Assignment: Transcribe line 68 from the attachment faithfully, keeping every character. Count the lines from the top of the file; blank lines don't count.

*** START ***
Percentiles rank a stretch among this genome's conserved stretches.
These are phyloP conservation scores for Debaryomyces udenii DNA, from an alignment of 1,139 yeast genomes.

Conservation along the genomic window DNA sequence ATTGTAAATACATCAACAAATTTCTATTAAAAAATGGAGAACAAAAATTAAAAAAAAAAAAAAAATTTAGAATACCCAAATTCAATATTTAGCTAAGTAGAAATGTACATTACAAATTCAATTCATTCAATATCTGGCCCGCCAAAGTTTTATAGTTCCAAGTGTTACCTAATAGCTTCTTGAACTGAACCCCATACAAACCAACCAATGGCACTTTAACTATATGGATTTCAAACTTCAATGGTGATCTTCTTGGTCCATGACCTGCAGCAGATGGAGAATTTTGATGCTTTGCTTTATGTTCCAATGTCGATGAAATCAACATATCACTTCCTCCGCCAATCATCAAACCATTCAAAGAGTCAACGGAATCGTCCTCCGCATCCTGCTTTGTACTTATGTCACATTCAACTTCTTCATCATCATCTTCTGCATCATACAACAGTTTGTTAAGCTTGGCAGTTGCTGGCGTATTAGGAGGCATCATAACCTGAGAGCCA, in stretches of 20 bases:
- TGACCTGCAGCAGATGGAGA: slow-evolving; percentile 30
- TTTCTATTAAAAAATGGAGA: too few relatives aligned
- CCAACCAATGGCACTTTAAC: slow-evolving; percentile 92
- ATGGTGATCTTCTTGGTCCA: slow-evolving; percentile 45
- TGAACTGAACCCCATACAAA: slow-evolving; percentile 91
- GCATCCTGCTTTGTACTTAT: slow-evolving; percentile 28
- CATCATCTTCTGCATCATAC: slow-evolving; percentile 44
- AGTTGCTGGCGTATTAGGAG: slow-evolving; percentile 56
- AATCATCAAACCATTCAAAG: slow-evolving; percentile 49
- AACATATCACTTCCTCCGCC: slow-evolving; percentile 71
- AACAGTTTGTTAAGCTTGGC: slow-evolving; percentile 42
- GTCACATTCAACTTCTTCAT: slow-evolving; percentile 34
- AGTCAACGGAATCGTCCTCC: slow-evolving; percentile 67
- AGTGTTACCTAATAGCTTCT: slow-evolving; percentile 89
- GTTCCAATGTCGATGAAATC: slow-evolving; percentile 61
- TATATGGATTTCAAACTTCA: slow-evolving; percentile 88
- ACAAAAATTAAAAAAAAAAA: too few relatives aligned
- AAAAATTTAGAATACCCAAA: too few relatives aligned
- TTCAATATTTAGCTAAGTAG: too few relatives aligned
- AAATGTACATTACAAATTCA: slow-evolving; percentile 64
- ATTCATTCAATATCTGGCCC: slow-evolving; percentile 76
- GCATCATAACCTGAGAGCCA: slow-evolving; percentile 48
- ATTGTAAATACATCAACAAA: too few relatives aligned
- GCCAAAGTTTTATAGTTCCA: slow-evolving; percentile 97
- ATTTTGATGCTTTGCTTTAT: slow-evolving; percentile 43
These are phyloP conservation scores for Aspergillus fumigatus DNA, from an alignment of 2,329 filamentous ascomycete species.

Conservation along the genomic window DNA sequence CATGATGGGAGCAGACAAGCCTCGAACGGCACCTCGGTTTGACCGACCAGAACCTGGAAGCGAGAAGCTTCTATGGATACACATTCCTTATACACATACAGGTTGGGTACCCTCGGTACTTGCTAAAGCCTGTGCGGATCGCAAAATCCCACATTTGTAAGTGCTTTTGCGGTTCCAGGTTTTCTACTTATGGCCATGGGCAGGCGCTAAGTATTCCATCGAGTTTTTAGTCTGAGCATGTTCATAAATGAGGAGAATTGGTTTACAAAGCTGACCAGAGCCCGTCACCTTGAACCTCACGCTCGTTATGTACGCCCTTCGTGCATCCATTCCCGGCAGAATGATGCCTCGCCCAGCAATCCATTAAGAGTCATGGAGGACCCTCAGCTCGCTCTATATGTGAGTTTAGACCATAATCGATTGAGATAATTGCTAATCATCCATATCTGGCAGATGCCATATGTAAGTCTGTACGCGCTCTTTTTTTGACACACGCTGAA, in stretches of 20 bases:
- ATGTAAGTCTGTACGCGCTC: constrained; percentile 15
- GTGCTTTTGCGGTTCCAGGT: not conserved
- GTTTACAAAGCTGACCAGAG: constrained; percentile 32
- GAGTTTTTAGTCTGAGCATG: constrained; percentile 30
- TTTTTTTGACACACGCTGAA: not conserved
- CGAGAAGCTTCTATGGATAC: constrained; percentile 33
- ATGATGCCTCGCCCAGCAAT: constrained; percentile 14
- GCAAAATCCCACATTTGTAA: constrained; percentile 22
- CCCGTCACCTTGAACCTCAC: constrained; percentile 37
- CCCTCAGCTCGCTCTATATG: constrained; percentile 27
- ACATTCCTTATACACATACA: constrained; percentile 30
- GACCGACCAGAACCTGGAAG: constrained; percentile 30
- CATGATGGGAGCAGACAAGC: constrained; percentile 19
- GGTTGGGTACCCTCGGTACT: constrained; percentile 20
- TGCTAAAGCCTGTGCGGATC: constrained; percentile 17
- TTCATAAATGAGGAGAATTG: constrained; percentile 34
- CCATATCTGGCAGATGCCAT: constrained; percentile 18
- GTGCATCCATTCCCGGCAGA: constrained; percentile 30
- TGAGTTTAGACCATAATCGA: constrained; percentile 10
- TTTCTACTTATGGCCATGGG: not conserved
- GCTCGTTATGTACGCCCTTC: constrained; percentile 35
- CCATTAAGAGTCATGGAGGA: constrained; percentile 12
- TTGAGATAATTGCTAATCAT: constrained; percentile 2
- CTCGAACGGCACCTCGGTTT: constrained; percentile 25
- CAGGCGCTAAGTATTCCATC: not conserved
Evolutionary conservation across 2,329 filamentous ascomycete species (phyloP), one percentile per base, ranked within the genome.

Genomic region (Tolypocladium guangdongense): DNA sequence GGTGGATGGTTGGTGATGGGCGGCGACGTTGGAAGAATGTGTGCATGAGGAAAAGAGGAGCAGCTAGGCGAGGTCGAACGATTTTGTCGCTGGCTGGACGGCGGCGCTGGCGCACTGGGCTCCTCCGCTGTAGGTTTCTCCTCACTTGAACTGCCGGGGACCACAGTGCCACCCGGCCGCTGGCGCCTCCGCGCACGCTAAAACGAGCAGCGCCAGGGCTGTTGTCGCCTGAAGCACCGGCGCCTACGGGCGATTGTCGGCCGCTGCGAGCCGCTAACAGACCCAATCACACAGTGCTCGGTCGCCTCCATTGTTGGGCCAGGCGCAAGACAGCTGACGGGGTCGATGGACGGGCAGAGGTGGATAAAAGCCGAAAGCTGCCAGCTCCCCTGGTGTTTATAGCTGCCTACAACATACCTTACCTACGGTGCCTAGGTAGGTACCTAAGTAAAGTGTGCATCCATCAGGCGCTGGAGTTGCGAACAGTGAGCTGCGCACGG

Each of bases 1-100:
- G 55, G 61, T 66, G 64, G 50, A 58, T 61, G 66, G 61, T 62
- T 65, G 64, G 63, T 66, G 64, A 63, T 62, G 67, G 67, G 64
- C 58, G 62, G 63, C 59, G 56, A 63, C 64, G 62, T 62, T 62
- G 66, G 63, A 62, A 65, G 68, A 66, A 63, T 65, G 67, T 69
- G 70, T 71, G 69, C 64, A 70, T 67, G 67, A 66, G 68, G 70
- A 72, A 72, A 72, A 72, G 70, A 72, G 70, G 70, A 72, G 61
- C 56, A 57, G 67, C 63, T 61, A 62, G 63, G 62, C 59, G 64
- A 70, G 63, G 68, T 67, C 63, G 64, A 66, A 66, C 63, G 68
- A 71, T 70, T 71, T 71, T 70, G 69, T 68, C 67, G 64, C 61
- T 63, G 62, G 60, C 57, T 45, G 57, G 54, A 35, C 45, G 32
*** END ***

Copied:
- T 63, G 62, G 60, C 57, T 45, G 57, G 54, A 35, C 45, G 32